# Tag Info

2

AES-256 with $b$ bits of its key known is still secure against key recovery attacks with security level $(256-b)$ bits. Otherwise a shortcut key recovery attack on the regular AES-256 would exist, and the only known attack of this kind -- biclique attack -- does not scale to such subsets of the key space.

3

In this scenario, it is better to use AES-128 than AES-256 if you are to 0-pad a 128-bit key to 256 bits. If you 0-pad, the round key for round 1 is all 0s, and round 3 is effectively worthless as well. So now you are down to 12 effective rounds vs 10 for AES-128. Then you need to look at the effectiveness of the remaining keys. Here are some example key ...

1

I don't know if it has a name, but I can tell you that it is a bad idea. A very bad one. The only thing I have to do to break the encryption is to try all the possible combinations of 4 bytes in the total 24 byte string. Intuition may tell some people that there are many combinations, but really? How many combinations are possible? The answer is 255024. This ...

0

I have a lead about the origin and meaning of $h$, based on the abstract of an ITNG 2008 paper (which is reference [6] of the JACN paper): In this paper, we propose an efficient RSA public key encryption scheme, which is improved version of original RSA scheme. The proposed RSA encryption scheme is based on linear group over the ring of integer mod ...

1

My previous answer was about the IOSR-JECE paper, since you posted the link to JACN paper, I went through that one as well. That paper is considerably better written; it doesn't have any obvious meaningless sentences. Unfortunately, the increased clarity makes it more obvious that their system is insecure as specified. I'll abstract out the bits of the ...

5

As stated in the comments, dev/random already produces cryptographically secure random bytes which are perfectly adequate for use in encryption keys. Running these bytes through another CSPRNG is completely redundant. As far as I've understood, one of the options to create cryptographically secure keys would be to gather entropy from /dev/urandom/ and ...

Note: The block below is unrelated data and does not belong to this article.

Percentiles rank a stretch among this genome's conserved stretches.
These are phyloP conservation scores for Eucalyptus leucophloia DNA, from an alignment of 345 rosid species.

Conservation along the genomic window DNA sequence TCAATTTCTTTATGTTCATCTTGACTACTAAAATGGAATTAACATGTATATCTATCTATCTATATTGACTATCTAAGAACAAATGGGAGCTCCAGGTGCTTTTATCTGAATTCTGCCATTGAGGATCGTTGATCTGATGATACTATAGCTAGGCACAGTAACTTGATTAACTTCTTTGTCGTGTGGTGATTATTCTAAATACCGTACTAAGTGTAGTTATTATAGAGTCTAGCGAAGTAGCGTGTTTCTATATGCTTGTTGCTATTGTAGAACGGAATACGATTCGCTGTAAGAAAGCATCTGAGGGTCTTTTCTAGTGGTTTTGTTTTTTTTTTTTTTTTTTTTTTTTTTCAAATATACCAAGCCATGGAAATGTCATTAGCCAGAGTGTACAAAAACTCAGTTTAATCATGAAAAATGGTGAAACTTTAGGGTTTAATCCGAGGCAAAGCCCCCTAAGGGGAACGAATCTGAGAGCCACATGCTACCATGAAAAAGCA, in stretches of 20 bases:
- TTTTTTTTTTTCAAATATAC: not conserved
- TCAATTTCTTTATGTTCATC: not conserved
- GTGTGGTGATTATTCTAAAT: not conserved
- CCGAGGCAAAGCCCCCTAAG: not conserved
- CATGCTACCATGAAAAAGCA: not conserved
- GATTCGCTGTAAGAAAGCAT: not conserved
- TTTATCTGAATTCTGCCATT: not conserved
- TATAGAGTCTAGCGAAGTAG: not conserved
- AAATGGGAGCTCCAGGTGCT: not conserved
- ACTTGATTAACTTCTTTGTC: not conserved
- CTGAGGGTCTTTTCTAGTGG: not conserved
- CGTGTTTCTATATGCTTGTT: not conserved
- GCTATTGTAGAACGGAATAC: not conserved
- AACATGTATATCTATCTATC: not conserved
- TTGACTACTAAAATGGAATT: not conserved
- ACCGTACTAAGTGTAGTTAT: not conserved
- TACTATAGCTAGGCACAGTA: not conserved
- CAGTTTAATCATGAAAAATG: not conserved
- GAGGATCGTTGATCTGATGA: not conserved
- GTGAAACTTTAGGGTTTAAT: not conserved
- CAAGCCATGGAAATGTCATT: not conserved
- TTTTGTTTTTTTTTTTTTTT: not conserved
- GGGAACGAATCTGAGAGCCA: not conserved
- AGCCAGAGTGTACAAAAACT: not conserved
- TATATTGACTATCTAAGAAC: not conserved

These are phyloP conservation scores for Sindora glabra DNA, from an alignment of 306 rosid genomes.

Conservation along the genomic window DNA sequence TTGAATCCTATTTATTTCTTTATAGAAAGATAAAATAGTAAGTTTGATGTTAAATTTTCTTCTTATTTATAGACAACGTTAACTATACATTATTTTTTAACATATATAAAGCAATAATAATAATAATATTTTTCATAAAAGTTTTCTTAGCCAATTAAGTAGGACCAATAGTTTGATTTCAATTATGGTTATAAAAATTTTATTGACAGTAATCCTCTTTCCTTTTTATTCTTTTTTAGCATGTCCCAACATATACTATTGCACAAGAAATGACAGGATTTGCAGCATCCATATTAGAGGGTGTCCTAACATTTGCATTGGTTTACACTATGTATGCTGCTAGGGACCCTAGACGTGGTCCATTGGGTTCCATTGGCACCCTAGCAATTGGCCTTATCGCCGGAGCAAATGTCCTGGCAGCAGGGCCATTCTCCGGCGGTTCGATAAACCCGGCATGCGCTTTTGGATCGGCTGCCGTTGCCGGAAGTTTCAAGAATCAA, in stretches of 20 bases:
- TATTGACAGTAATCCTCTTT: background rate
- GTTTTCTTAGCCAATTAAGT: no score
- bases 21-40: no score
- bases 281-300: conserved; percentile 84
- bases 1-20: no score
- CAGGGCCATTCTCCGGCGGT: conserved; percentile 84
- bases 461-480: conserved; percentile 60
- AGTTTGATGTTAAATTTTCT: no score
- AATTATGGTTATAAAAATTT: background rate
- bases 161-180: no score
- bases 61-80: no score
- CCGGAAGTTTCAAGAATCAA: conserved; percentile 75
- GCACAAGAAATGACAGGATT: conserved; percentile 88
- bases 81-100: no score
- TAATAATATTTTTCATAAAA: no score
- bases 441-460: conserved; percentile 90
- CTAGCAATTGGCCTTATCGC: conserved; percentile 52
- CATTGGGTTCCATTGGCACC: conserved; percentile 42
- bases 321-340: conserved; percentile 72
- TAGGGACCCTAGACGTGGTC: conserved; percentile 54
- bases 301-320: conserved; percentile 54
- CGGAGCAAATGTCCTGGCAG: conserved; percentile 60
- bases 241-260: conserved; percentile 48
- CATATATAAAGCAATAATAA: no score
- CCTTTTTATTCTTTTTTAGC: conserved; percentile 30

4

The authors of the paper might be able to tell you; I suspect no one else will. You are having problems understanding the paper; a large part of the reason is that the paper isn't very well written; it introduces terminology (such as "ph") without ever defining it, and includes things that don't make any sense, such as the first line of their "Encryption ...

2

First of all, I suggest you to try use as IV first 16 bytes of encrypted file. Because in general IV is the first block of ciphertext. But if that doesn't work, then – of course – you can decrypt all message except first block. Just use first block as IV, and start to decrypt from second block. That will work because CBC does not provide integrity, and ...

2

I'll start with the last point and use the notation for ECDSA from the wikipedia article. Does it make any more difference if there is data that is known to have been signed by the private key and the signature(s) are known and the raw data is known? When using a digital signature scheme, the parameters (used group, e.g., elliptic curve group) as well ...

1

From my recent experience, it's not always compatible. Using the latest version of GnuPG and Symantec PGP, I was able to confirm at least the fact that a 16384-bit RSA key pair (with 4096-bit subkeys) generated in GnuPG will not be usable in Symantec PGP. All of the cipher, hash algorithm, and compression preferences will be displayed as none, the expiry ...

4

The short answer is NO. Generally, it is not true that for RSA with no padding, the length of data must be equal to the key length. When and if that applies, that's a restriction of a particular cryptographic library, and either that's not the only restriction about the data, or the library does not allow reliable decryption of what's encrypted. RSA ...

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